Not all 3D printers are created equal. Mcor separates themselves from the pack very clearly by creating 3D parts with paper. This modern day origami machine puts down layer after layer of regular sheet paper, cutting each one into the cross section required. Because paper is so common and inexpensive Mcor boasts a lower relative material cost than pretty much any other additive manufacturing machine. A partnership with Staples has helped them pilot a program that gets the Iris into an accessible place (ie. Staples stores) and allows printing as a service. The combination of these low cost materials and accessibility put the Iris in an enviable position. Of course the use of paper is partially limiting – it obviously does not have the same material properties as plastics or metals – but for many uses it is sufficient.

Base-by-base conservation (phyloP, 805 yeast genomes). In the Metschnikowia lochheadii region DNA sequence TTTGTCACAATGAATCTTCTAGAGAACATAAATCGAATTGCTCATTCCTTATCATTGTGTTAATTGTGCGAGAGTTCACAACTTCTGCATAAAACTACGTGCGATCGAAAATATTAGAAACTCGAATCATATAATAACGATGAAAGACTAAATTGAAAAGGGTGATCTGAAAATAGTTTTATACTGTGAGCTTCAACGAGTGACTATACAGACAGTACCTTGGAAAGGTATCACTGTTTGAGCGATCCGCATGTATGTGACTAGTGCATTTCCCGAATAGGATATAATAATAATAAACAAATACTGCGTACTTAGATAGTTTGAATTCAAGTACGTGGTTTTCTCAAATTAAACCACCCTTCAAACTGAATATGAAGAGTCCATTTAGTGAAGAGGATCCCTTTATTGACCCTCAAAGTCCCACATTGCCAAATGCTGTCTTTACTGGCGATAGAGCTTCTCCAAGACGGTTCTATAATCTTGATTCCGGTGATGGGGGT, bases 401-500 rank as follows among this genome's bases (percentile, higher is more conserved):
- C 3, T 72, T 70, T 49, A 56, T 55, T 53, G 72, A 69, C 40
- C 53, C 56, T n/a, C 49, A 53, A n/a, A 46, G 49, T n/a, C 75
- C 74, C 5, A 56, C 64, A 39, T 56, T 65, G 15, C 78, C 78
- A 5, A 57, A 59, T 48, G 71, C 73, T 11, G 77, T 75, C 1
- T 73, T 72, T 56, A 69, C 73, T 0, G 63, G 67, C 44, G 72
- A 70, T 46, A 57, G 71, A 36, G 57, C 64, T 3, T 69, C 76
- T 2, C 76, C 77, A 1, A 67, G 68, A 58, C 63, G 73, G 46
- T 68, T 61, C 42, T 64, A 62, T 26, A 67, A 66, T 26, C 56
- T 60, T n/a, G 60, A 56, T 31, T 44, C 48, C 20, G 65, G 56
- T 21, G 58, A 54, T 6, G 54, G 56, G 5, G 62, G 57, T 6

If Mcor can succeed in bringing down the cost and size of the machine the possibilities are even broader. Direct use of paper and the ability to print in color means that the Iris could theoretically function as an everyday printer. It would be great if the handy office printer used to churn out presentations could also, in line with other print jobs, create a 3D model for use in the same presentation. To date these machines do not compete directly in the consumer space, again given the current size and cost they are primarily targeted at businesses. As the team at Mcor further develops the technology it will be interesting to see where they can place these paper printers.
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